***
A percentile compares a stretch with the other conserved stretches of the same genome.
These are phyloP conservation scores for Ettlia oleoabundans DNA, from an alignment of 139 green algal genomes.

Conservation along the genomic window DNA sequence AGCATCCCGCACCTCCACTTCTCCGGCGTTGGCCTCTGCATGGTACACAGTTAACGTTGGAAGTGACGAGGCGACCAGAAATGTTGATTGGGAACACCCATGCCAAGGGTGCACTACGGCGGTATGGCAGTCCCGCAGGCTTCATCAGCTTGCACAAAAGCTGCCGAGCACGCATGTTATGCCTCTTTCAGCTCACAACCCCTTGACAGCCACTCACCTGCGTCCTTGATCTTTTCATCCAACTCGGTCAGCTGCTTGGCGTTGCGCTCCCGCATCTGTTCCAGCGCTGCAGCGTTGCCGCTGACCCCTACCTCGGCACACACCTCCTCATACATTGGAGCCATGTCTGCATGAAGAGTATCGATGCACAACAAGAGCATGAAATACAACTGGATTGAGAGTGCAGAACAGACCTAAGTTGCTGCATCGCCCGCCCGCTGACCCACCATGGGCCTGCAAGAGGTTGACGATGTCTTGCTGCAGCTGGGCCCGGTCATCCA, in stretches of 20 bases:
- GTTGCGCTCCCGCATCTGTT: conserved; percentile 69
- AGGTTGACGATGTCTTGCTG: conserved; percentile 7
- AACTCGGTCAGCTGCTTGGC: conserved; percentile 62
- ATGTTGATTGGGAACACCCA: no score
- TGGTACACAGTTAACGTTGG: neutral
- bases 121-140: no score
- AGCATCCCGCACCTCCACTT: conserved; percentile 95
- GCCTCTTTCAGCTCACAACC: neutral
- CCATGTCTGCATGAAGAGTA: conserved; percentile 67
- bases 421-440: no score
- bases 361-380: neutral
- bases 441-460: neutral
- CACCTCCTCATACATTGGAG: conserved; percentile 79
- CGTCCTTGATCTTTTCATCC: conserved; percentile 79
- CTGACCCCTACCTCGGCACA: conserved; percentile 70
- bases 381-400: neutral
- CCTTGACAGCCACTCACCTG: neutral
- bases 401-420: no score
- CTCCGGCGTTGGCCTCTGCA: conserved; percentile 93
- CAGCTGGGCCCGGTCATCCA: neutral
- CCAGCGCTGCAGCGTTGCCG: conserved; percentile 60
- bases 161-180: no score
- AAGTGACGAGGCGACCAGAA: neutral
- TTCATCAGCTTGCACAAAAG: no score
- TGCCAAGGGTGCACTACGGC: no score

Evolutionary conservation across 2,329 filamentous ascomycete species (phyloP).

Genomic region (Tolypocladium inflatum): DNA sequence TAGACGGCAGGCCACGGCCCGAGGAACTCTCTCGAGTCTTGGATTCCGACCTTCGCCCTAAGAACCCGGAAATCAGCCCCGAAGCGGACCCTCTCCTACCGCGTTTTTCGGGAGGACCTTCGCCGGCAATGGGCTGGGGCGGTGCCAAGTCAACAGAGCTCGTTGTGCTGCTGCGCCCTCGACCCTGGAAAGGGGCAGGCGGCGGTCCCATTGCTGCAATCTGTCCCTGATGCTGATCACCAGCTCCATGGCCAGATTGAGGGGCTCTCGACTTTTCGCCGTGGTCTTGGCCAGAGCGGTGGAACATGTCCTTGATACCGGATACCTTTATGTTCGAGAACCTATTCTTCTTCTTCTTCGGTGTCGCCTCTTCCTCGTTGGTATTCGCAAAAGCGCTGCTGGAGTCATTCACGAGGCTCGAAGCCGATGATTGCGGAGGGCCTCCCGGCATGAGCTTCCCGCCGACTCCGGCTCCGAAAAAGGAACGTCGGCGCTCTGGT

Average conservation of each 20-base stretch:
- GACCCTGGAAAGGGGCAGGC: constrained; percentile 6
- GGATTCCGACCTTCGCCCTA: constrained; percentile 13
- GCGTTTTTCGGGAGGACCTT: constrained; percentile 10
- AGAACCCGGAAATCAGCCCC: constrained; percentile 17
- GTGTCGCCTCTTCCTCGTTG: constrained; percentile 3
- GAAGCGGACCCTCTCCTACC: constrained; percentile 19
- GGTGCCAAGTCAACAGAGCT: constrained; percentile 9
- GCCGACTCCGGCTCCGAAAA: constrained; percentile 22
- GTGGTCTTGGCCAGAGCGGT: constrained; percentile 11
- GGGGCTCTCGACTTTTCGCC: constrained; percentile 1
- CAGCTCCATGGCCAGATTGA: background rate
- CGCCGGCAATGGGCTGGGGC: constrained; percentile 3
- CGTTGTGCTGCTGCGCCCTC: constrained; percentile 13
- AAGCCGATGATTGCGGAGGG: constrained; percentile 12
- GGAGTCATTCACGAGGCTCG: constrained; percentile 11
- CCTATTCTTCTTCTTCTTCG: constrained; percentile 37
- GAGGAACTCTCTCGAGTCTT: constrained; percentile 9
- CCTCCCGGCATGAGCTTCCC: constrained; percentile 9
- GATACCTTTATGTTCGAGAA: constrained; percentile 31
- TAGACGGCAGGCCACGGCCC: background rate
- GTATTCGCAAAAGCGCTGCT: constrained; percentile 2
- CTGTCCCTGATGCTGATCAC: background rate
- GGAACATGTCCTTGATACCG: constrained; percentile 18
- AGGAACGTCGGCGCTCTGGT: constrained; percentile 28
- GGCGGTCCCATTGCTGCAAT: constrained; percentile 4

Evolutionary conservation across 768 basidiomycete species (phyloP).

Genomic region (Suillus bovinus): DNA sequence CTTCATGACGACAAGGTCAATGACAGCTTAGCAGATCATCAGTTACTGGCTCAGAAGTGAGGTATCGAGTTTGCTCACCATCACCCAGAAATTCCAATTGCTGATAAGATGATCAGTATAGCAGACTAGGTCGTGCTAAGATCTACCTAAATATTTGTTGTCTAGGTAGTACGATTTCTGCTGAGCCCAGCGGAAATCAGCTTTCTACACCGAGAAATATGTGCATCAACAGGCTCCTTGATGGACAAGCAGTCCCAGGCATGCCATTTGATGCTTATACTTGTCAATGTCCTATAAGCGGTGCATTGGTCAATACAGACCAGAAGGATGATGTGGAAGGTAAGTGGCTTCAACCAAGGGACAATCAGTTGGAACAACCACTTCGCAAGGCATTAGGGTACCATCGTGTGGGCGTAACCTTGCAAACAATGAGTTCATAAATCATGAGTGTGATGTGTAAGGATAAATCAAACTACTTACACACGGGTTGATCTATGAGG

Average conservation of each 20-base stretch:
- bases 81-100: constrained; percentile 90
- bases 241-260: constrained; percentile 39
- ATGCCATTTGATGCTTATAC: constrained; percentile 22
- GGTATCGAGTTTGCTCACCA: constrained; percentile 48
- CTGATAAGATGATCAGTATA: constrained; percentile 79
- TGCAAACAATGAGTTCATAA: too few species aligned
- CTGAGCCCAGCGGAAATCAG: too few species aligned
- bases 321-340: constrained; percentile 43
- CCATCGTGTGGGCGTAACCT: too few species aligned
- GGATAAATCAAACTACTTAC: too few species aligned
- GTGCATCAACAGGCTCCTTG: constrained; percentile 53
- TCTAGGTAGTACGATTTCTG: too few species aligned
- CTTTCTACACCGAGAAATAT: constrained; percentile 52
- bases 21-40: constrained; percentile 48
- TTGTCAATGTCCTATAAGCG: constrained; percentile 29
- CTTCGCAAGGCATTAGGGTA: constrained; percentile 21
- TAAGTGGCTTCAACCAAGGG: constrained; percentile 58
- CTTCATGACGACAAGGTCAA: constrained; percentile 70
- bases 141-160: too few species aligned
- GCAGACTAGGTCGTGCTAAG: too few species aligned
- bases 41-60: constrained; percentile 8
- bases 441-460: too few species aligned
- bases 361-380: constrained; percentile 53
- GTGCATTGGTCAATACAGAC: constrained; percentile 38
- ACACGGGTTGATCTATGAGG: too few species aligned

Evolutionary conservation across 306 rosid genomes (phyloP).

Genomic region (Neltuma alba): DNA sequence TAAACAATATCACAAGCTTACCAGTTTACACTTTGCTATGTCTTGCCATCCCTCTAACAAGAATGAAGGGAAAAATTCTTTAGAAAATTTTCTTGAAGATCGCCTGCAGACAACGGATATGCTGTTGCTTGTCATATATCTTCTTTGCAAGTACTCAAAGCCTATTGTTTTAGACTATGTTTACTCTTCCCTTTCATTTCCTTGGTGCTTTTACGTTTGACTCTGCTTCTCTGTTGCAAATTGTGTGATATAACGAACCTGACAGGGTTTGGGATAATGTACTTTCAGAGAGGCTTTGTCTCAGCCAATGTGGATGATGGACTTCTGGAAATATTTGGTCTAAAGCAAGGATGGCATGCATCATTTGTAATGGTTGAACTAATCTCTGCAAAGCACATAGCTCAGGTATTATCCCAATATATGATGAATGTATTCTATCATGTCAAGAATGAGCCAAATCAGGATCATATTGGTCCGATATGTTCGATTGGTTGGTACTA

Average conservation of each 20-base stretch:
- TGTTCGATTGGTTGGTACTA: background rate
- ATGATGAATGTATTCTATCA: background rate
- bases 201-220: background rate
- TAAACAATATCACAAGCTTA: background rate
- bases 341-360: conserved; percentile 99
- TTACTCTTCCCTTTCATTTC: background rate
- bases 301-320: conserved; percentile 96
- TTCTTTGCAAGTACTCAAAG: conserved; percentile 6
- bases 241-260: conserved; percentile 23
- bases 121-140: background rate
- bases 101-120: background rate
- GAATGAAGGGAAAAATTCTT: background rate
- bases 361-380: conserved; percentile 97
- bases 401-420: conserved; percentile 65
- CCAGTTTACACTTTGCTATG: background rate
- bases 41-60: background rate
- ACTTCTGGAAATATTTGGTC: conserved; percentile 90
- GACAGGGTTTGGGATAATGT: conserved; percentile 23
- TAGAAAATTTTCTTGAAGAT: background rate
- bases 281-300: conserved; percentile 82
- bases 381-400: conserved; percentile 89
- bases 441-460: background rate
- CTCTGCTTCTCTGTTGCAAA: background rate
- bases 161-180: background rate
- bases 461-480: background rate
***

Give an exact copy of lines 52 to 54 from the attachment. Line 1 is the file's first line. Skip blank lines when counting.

- GTATTCGCAAAAGCGCTGCT: constrained; percentile 2
- CTGTCCCTGATGCTGATCAC: background rate
- GGAACATGTCCTTGATACCG: constrained; percentile 18